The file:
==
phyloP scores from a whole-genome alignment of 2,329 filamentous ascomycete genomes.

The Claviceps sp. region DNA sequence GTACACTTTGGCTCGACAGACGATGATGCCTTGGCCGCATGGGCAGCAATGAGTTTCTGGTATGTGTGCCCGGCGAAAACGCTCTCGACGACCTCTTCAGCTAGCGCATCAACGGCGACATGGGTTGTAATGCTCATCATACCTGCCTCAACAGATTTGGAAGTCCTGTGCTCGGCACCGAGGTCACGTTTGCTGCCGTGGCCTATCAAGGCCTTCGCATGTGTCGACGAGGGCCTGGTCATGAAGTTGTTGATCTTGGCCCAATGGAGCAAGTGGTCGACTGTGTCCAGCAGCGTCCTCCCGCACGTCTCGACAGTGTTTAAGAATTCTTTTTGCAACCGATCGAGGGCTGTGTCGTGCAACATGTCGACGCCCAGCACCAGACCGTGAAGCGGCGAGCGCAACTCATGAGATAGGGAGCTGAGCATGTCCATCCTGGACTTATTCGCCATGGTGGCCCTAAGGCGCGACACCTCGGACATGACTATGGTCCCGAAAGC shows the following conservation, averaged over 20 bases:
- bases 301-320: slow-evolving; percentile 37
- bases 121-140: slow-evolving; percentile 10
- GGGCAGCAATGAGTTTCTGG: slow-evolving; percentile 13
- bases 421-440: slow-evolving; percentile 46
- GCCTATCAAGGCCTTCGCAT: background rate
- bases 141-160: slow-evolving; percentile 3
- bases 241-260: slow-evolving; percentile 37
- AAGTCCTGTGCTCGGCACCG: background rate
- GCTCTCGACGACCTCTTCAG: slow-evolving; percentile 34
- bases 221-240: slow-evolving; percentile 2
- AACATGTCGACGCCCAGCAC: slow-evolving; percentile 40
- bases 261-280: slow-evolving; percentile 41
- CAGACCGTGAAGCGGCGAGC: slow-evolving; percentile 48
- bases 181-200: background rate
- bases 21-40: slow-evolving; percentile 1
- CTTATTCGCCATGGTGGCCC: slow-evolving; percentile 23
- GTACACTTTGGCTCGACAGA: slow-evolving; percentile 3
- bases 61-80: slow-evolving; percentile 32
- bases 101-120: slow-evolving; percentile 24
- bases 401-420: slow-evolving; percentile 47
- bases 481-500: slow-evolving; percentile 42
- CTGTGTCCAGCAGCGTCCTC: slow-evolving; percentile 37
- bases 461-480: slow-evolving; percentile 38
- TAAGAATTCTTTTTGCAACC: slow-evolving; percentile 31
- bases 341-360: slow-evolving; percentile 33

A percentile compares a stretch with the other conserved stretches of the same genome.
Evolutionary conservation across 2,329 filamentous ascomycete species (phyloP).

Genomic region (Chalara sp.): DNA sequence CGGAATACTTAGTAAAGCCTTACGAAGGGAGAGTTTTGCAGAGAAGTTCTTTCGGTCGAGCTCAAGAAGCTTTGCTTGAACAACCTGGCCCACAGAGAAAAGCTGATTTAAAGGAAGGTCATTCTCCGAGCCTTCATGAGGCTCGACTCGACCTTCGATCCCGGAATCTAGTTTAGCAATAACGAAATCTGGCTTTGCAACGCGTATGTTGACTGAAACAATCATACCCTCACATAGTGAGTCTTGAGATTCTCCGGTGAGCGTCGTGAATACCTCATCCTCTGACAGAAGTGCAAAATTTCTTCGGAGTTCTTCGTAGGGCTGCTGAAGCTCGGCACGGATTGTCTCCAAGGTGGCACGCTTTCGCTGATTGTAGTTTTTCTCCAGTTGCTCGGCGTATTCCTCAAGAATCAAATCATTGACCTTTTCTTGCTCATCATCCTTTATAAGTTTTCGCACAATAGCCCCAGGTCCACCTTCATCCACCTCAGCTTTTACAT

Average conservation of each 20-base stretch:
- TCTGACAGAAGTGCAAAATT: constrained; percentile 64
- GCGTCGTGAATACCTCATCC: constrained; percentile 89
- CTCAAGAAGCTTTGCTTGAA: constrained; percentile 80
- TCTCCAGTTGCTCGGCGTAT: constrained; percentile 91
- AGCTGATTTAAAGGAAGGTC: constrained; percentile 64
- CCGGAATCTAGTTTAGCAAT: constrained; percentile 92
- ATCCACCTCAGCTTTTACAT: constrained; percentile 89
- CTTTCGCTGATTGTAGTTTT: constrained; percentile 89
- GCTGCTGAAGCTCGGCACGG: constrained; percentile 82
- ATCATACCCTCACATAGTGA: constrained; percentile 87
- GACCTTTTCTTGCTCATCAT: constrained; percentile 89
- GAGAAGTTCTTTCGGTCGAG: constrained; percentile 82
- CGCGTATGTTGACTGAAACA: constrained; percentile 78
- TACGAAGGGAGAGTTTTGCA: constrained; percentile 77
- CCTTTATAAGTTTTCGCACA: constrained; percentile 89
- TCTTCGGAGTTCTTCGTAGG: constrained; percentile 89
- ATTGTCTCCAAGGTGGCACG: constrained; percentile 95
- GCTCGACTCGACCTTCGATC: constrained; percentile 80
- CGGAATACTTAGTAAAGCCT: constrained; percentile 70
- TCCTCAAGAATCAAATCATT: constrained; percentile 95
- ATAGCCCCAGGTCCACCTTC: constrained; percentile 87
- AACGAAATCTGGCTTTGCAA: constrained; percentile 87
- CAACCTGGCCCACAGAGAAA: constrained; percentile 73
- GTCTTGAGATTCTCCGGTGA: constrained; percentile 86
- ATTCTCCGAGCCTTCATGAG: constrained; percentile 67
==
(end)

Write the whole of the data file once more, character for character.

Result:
phyloP scores from a whole-genome alignment of 2,329 filamentous ascomycete genomes.

The Claviceps sp. region DNA sequence GTACACTTTGGCTCGACAGACGATGATGCCTTGGCCGCATGGGCAGCAATGAGTTTCTGGTATGTGTGCCCGGCGAAAACGCTCTCGACGACCTCTTCAGCTAGCGCATCAACGGCGACATGGGTTGTAATGCTCATCATACCTGCCTCAACAGATTTGGAAGTCCTGTGCTCGGCACCGAGGTCACGTTTGCTGCCGTGGCCTATCAAGGCCTTCGCATGTGTCGACGAGGGCCTGGTCATGAAGTTGTTGATCTTGGCCCAATGGAGCAAGTGGTCGACTGTGTCCAGCAGCGTCCTCCCGCACGTCTCGACAGTGTTTAAGAATTCTTTTTGCAACCGATCGAGGGCTGTGTCGTGCAACATGTCGACGCCCAGCACCAGACCGTGAAGCGGCGAGCGCAACTCATGAGATAGGGAGCTGAGCATGTCCATCCTGGACTTATTCGCCATGGTGGCCCTAAGGCGCGACACCTCGGACATGACTATGGTCCCGAAAGC shows the following conservation, averaged over 20 bases:
- bases 301-320: slow-evolving; percentile 37
- bases 121-140: slow-evolving; percentile 10
- GGGCAGCAATGAGTTTCTGG: slow-evolving; percentile 13
- bases 421-440: slow-evolving; percentile 46
- GCCTATCAAGGCCTTCGCAT: background rate
- bases 141-160: slow-evolving; percentile 3
- bases 241-260: slow-evolving; percentile 37
- AAGTCCTGTGCTCGGCACCG: background rate
- GCTCTCGACGACCTCTTCAG: slow-evolving; percentile 34
- bases 221-240: slow-evolving; percentile 2
- AACATGTCGACGCCCAGCAC: slow-evolving; percentile 40
- bases 261-280: slow-evolving; percentile 41
- CAGACCGTGAAGCGGCGAGC: slow-evolving; percentile 48
- bases 181-200: background rate
- bases 21-40: slow-evolving; percentile 1
- CTTATTCGCCATGGTGGCCC: slow-evolving; percentile 23
- GTACACTTTGGCTCGACAGA: slow-evolving; percentile 3
- bases 61-80: slow-evolving; percentile 32
- bases 101-120: slow-evolving; percentile 24
- bases 401-420: slow-evolving; percentile 47
- bases 481-500: slow-evolving; percentile 42
- CTGTGTCCAGCAGCGTCCTC: slow-evolving; percentile 37
- bases 461-480: slow-evolving; percentile 38
- TAAGAATTCTTTTTGCAACC: slow-evolving; percentile 31
- bases 341-360: slow-evolving; percentile 33

A percentile compares a stretch with the other conserved stretches of the same genome.
Evolutionary conservation across 2,329 filamentous ascomycete species (phyloP).

Genomic region (Chalara sp.): DNA sequence CGGAATACTTAGTAAAGCCTTACGAAGGGAGAGTTTTGCAGAGAAGTTCTTTCGGTCGAGCTCAAGAAGCTTTGCTTGAACAACCTGGCCCACAGAGAAAAGCTGATTTAAAGGAAGGTCATTCTCCGAGCCTTCATGAGGCTCGACTCGACCTTCGATCCCGGAATCTAGTTTAGCAATAACGAAATCTGGCTTTGCAACGCGTATGTTGACTGAAACAATCATACCCTCACATAGTGAGTCTTGAGATTCTCCGGTGAGCGTCGTGAATACCTCATCCTCTGACAGAAGTGCAAAATTTCTTCGGAGTTCTTCGTAGGGCTGCTGAAGCTCGGCACGGATTGTCTCCAAGGTGGCACGCTTTCGCTGATTGTAGTTTTTCTCCAGTTGCTCGGCGTATTCCTCAAGAATCAAATCATTGACCTTTTCTTGCTCATCATCCTTTATAAGTTTTCGCACAATAGCCCCAGGTCCACCTTCATCCACCTCAGCTTTTACAT

Average conservation of each 20-base stretch:
- TCTGACAGAAGTGCAAAATT: constrained; percentile 64
- GCGTCGTGAATACCTCATCC: constrained; percentile 89
- CTCAAGAAGCTTTGCTTGAA: constrained; percentile 80
- TCTCCAGTTGCTCGGCGTAT: constrained; percentile 91
- AGCTGATTTAAAGGAAGGTC: constrained; percentile 64
- CCGGAATCTAGTTTAGCAAT: constrained; percentile 92
- ATCCACCTCAGCTTTTACAT: constrained; percentile 89
- CTTTCGCTGATTGTAGTTTT: constrained; percentile 89
- GCTGCTGAAGCTCGGCACGG: constrained; percentile 82
- ATCATACCCTCACATAGTGA: constrained; percentile 87
- GACCTTTTCTTGCTCATCAT: constrained; percentile 89
- GAGAAGTTCTTTCGGTCGAG: constrained; percentile 82
- CGCGTATGTTGACTGAAACA: constrained; percentile 78
- TACGAAGGGAGAGTTTTGCA: constrained; percentile 77
- CCTTTATAAGTTTTCGCACA: constrained; percentile 89
- TCTTCGGAGTTCTTCGTAGG: constrained; percentile 89
- ATTGTCTCCAAGGTGGCACG: constrained; percentile 95
- GCTCGACTCGACCTTCGATC: constrained; percentile 80
- CGGAATACTTAGTAAAGCCT: constrained; percentile 70
- TCCTCAAGAATCAAATCATT: constrained; percentile 95
- ATAGCCCCAGGTCCACCTTC: constrained; percentile 87
- AACGAAATCTGGCTTTGCAA: constrained; percentile 87
- CAACCTGGCCCACAGAGAAA: constrained; percentile 73
- GTCTTGAGATTCTCCGGTGA: constrained; percentile 86
- ATTCTCCGAGCCTTCATGAG: constrained; percentile 67